March 16, 2023
Elected officials, law-enforcement officials, sex workers, and anti-trafficking and sex workers’ rights advocates gathered to announce the introduction of S.125, an act related to voluntary engagement in sex work, and its companion bill in the House of Representatives, H.372. Lead senate sponsor Senator Becca White (D-Windsor) was joined by nine co-sponsors and 13 other representatives signed on with lead house Sponsor Representative Taylor Small (P/D-Winooski). Each bill, which would repeal the state’s archaic prostitution laws, has been referred to its chamber’s judiciary committee.
State’s attorneys Michelle Donnelly (Washington), Ward Goodenough (Windsor), Vince Iluzzi (Essex County), and Ian Sullivan (Rutland) joined the bills’ supporters at the Vermont State House. Chittenden County State’s Attorney Sarah George, not in attendance, has stated her support for the decriminalization of consensual adult sex work.
“Regardless of how one feels about prostitution personally, I hope we can all agree that criminalizing it is wrong for so many reasons. Our laws should be rooted in reality and data, instead of morality and ideology. This bill reflects Vermont’s commitment to personal and bodily autonomy and individual liberty,” said Senator Becca White (D-Windsor).
“Criminalization compromises access to resources, endangers public health, and allows violence against sex workers to go unchecked. Criminalization also fails to protect trafficking survivors. Decriminalization is a well-researched, practical, and simple step we can take in the fight against trafficking, while we work to address the nuanced causes of trafficking and invest in meaningful resources that support victims,” said Representative Taylor Small (P/D-Winooski).
“We all share a common goal of protecting our most vulnerable residents from trafficking, violence, and exploitation and it’s clear that criminalizing and stigmatizing the sex trade does not do this. Those of us trusted with the power to make, change and enforce laws have a duty to pay attention to evidence that shows us when we can do better. Modernizing our prostitution laws only reinforces our commitment to fighting trafficking and exploitation,” said Windsor County State’s Attorney Ward Goodenough.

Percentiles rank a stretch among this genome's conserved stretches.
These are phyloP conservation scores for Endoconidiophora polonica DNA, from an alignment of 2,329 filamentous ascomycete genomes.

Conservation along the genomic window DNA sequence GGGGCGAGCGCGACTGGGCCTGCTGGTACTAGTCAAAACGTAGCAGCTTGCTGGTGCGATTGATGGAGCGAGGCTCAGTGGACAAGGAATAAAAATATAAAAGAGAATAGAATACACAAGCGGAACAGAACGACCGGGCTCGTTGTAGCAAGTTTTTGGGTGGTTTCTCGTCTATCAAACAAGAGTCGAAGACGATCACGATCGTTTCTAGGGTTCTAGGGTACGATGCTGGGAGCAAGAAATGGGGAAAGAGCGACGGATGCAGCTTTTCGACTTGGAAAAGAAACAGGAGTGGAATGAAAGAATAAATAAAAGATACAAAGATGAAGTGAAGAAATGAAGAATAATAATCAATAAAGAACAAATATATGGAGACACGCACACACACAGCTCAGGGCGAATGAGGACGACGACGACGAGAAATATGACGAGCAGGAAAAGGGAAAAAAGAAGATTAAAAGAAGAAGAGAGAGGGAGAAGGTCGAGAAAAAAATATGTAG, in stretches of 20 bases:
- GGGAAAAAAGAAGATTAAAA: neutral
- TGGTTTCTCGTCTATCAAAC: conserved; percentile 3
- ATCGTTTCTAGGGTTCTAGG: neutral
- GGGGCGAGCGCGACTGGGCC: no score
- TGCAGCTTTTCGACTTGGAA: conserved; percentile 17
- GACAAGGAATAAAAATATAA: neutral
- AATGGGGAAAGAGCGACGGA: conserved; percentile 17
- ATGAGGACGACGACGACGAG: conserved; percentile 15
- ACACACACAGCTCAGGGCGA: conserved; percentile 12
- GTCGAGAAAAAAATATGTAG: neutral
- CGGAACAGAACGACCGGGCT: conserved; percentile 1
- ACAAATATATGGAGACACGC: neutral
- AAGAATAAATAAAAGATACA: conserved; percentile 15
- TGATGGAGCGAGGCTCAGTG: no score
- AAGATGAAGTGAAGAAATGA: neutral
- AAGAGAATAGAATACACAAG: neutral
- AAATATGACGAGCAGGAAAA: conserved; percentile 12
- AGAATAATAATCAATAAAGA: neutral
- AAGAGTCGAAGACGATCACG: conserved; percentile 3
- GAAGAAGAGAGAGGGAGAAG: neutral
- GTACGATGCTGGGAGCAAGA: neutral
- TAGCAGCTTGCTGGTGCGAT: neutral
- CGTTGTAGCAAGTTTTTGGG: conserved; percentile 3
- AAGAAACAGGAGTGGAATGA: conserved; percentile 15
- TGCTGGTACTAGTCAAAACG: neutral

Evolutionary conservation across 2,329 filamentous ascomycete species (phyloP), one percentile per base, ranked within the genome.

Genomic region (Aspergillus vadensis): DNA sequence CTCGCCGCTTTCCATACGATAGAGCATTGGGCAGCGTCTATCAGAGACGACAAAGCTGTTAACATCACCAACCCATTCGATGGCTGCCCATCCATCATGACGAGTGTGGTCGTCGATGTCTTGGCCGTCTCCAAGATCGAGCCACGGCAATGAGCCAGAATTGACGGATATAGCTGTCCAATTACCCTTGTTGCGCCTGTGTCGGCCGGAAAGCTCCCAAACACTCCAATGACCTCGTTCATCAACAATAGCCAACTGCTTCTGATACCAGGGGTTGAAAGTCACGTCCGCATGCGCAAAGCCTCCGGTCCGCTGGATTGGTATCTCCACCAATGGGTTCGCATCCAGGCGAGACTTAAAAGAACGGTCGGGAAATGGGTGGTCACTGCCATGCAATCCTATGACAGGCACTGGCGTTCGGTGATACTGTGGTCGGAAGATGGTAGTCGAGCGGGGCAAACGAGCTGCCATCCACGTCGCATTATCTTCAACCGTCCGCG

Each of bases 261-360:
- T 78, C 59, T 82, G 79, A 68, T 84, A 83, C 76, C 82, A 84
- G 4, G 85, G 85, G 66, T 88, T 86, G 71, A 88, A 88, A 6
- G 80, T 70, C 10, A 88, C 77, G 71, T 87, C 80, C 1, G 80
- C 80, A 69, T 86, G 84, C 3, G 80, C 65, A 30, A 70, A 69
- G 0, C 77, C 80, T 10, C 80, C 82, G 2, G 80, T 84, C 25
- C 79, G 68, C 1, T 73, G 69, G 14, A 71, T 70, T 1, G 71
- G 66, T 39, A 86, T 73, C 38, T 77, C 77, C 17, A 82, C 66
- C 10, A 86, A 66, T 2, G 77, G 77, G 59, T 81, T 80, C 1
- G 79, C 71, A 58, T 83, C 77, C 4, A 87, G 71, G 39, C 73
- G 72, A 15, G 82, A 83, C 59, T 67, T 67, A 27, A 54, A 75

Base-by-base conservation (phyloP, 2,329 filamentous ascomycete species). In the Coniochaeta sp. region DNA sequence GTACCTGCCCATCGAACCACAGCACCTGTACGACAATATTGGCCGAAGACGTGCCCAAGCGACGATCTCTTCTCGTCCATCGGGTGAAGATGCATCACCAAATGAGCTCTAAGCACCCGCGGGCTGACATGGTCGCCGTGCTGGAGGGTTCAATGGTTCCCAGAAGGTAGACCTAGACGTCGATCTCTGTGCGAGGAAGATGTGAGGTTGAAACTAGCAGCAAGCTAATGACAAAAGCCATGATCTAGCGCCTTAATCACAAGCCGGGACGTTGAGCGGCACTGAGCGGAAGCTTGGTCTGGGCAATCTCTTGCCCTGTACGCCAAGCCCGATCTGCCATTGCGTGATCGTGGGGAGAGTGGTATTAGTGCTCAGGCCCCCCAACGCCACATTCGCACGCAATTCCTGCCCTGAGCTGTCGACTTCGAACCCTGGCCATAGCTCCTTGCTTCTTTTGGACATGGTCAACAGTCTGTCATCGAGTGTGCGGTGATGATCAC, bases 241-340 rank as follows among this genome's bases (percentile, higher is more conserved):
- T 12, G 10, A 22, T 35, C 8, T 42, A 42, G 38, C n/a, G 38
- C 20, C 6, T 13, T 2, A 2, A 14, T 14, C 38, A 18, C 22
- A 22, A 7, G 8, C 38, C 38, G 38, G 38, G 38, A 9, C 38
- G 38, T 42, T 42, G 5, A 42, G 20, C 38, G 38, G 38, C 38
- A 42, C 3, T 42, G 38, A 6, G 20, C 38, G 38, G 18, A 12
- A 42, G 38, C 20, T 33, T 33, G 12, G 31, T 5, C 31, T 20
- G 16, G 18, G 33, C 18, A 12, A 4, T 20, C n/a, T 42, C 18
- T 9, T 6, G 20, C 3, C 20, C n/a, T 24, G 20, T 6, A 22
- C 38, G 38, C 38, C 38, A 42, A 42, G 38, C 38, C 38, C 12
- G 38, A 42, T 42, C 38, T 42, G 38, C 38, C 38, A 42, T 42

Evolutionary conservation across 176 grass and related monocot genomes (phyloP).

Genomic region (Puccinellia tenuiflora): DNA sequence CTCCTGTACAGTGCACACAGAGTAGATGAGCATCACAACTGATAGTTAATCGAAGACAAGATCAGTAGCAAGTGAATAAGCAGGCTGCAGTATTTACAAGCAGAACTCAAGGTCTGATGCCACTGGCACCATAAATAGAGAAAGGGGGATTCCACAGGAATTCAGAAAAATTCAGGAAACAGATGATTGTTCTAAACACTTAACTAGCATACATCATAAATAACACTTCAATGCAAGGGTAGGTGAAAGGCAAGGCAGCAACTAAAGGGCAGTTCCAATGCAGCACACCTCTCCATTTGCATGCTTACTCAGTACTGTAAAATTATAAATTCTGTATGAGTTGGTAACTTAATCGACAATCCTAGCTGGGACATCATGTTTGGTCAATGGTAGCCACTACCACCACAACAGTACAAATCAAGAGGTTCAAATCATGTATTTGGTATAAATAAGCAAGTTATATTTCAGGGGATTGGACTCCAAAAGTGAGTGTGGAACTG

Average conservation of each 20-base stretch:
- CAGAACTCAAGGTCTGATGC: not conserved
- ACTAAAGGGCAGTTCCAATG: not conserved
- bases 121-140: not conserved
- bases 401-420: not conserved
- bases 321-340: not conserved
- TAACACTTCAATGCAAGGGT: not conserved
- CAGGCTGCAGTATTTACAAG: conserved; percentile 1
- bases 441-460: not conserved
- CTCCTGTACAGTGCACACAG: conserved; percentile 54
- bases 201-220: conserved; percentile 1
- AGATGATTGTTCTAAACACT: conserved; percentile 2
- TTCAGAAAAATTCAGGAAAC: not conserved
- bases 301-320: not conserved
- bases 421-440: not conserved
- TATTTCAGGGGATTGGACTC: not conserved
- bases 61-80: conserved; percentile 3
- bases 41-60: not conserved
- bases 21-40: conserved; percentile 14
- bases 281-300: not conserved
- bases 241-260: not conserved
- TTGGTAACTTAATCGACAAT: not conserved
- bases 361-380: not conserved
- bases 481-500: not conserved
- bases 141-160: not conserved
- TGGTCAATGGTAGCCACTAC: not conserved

“Through the decriminalization of consensual adult sex work, Vermont has a powerful opportunity to put its values into action. Those values are autonomy, community safety, and the recognition of the inherent dignity and humanity of all individuals. The best way to keep somebody trapped in a system of oppression is to keep them in a cycle of criminality and stigma. I want to get old, and I want to see my friends get old. I want us to live and thrive not under scrutiny, but in mutual respect and real community care,” said Henri Bynx, co-founder of The Ishtar Collective, Vermont’s only organization run by and for consensual adult sex workers and survivors of human trafficking.
Vermont legislators have introduced decriminalization bills in past sessions, but this is the first time that the Senate has also introduced a decriminalization bill. The bills would repeal the state’s laws prohibiting both prostitution and “indiscriminate sex.” Support for decriminalization and sex workers’ rights is gaining traction in Vermont.
On March 21, the House Committee on Judiciary heard testimony from DSW Staff Attorney Rebecca Cleary, Emma Honingford of The Ishtar Collective, and a researcher from Yale University on the importance of passing H.22, “An act relating to sexual exploitation of a person who is being investigated by law enforcement.” H.22 states that “No law enforcement officer shall engage in a sexual act with a person whom the officer is investigating, detaining, arresting, or otherwise holding in custody or who the officer knows is being investigated, detained, arrested, or otherwise held in custody by another law enforcement officer.” Vermont already has a law banning sexual contact between a law-enforcement officer and an individual in their custody, stating that this interaction would inherently be non-consensual because the power differential between law enforcement and civilians is too great. Passing this ban on investigative sex would make Vermont’s law on custodial sex complete and offer robust protections from police sexual violence.
Watch the press conference at Vermont’s State House announcing the bills here.